Then it was over to Sage 2 for one of my most highly anticipated performances; Rachel Harrington, who last visited SummerTyne in 2010. I have loved Rachel's music for a long time and have seen her a few times over the past nine years. Accompanying herself on guitar, she entertained us with stories and songs old and new. Highlights included The Barn, with its raw emotion, Hush the Wild Horses (the metaphors in this song are so clever), Little Pink and a whole audience sing along which temporarily made us her back up singers! It was wonderful hearing those from her new CD, Hush the Wild Horses, live for the first time. In my opinion, these are the strongest songs she has ever written. Her set was over far too soon, and I suspect, left everyone in the room wanting more.
Next up was a trio new to me, The Local Honeys from Kentucky. Gathered round a sixties style microphone (think Brennen Leigh/ Noel McKay), playing several instruments each and alternating lead vocals, their musicianship and harmonies are exquisite. Very much an old time sound, they vividly brought to life Kentucky's past, most relatably for us, its rich history of coal mining and disasters, the latter relayed through the song Cigarette Trees. It struck me that the two places are three thousand miles apart, yet have similar stories due to the pits. Talking about the music tradition being passed on, they reminded me very much of Rhiannon Giddens as that is her passion also. I could have listened to them telling stories all afternoon; the history lesson was enjoyed every bit as much as the music.
Exiting the afternoon's performance, I stopped on the stairs to watch Eve Selis' concourse performance with the SummerTyne choir. As always she delivered an emotive, powerful set of songs including Cotton and Hallelujah, which stopped those walking through in their tracks. Kudos to the choir too; they were awesome! It was obvious that Eve enjoyed it as much as they did.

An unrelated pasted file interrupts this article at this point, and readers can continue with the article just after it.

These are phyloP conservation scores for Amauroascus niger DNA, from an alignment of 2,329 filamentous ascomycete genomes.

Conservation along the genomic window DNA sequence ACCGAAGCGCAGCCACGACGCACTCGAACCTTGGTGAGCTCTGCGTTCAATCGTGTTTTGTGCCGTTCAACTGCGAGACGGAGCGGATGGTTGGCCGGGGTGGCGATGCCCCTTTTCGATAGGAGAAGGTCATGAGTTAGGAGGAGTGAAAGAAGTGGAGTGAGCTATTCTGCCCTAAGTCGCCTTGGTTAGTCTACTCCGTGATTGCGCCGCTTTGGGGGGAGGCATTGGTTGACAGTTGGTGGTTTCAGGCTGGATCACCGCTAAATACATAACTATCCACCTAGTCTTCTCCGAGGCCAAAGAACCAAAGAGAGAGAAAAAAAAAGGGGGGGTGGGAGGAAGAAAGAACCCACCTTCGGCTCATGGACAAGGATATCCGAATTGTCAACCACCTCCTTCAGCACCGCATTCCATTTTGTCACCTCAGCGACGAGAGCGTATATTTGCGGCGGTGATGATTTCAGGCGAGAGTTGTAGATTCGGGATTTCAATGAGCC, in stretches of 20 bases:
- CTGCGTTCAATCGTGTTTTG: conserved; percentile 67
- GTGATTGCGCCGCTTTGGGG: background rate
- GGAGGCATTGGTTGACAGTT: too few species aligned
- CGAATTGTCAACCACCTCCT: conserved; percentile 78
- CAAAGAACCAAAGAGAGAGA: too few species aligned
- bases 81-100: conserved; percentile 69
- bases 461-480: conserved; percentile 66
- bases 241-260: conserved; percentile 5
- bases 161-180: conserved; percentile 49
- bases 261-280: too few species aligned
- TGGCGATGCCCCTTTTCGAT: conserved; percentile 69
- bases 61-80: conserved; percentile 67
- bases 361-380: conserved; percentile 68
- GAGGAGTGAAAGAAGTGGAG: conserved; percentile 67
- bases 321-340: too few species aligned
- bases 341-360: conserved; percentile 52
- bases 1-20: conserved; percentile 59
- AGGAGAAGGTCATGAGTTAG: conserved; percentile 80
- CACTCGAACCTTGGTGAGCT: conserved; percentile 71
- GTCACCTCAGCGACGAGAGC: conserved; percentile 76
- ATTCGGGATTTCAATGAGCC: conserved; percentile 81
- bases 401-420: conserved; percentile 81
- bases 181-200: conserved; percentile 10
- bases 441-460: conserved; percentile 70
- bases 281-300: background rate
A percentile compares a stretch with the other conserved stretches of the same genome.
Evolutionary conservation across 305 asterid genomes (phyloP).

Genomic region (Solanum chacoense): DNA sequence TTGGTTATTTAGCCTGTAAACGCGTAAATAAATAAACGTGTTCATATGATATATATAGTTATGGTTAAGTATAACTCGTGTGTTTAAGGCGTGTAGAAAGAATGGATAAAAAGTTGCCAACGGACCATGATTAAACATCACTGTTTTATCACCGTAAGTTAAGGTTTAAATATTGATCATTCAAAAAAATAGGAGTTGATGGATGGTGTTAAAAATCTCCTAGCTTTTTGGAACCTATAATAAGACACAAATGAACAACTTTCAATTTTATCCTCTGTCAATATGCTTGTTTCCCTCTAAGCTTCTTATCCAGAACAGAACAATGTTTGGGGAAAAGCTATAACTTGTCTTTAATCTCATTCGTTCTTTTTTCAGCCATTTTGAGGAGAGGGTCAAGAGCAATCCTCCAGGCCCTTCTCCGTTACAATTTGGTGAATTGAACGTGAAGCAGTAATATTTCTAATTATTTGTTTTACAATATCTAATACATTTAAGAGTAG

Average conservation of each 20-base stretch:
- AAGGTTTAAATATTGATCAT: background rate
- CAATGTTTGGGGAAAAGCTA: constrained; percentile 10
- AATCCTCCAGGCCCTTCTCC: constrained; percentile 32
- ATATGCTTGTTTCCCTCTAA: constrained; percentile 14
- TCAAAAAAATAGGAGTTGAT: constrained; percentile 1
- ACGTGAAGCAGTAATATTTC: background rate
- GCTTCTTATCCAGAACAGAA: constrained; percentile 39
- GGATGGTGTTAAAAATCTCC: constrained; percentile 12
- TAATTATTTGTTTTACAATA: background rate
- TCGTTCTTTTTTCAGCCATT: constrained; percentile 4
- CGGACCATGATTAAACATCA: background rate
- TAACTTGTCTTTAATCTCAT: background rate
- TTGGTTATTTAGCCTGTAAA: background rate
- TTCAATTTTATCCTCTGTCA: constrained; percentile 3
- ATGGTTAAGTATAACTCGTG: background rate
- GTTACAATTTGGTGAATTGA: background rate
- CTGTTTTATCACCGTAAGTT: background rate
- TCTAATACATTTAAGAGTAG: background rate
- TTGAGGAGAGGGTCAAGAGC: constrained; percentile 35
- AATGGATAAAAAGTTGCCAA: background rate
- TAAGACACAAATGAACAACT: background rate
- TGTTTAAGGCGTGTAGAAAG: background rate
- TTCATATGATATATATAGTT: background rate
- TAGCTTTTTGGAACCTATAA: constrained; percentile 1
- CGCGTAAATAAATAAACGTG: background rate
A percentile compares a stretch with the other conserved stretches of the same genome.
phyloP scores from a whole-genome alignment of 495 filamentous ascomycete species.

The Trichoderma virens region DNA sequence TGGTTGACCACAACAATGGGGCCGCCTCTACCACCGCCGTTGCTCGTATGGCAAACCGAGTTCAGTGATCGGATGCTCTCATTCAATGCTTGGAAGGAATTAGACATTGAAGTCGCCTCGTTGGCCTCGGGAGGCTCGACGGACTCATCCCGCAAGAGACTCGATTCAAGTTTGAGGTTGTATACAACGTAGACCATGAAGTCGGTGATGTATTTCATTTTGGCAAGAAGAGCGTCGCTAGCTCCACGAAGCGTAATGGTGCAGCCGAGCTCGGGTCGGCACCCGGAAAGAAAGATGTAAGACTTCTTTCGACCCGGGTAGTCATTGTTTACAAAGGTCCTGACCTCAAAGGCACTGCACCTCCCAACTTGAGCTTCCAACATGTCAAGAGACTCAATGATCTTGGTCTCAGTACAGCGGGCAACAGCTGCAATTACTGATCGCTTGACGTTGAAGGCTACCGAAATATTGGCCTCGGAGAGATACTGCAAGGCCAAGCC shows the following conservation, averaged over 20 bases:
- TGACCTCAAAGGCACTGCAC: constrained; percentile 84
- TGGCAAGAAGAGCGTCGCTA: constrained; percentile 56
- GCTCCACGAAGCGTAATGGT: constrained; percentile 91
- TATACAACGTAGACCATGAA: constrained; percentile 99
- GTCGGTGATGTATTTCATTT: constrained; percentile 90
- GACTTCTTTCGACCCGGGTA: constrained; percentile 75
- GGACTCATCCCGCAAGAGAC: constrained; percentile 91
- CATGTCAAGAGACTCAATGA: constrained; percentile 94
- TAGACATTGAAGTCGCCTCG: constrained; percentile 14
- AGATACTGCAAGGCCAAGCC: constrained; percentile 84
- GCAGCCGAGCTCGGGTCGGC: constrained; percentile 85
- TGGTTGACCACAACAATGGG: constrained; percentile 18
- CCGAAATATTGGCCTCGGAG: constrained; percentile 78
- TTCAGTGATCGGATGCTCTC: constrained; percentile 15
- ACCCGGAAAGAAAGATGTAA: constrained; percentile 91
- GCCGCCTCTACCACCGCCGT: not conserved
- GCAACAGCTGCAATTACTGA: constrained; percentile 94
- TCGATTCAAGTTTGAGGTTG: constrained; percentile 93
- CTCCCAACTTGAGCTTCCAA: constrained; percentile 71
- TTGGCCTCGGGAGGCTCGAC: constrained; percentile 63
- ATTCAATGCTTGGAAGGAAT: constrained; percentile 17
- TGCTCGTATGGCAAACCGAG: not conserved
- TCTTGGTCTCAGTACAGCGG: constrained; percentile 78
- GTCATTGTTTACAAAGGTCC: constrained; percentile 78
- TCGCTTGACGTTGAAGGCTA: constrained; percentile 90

Massy Ferguson delivered a rock tinged set on the concourse stage with a guest appearance from Rachel Harrington, before she and I squeezed in an interview about her new CD.
The rush that followed was made up for with impressive performances by Sister Susie and The Adelaides on the outdoor and concourse stages, respectively.
I was gutted at the next clash; The Cowboy Junkies in Sage 2 and Strictly Country in Sage 1. Thankfully on this occasion Cowboy Junkies, whilst by all accounts putting on a great performance, didn't perform my two favourite songs so I felt less like I had missed out!
Sage 1 was an intriguing, if long, set up. Four acts I wouldn't necessarily have put together, with breaks between each. Eve Selis and her band; the fabulous Mark Intravaia, Larry Grano and Josh Jewsbury, got it all going with a brilliant performance. Eve actually played the very first SummerTyne, on the outdoor stage, fourteen years ago! From The Ballad of Kate Morgan and See Me With Your Heart, to Hallelujah, where the choir made a return, the performance was faultless. Interesting hearing Hallelujah in the same room two nights in a row, delivered in two very different ways! Grey Skies Blue, about her brother , is clearly still very hard for her to sing, and tears flowed on stage and all around the room. The standing ovation was well deserved.
She was followed by Catherine McGrath, who seemed much more confident than last time I saw her at Sage, as she performed songs from her 2 releases.
Lauren Alaina, who is known to the US for American Idol, delivered a high energy performance; I love her voice and the song Ladies of the 90s, but she felt distinctly more pop than country.
Last up to close the show, was The Wandering Hearts, who appear to be going from strength to strength, although my favourite song of theirs remains Burning Bridges.
Perhaps the biggest disappointment of this show was that of all of them only Eve did a meet and greet at the merch table, even though the others usually do.
Hollie Rogers closed Saturday on the concourse; hailing from Cornwall, she has a great sound and rapport with the audience; there is definite potential for something big.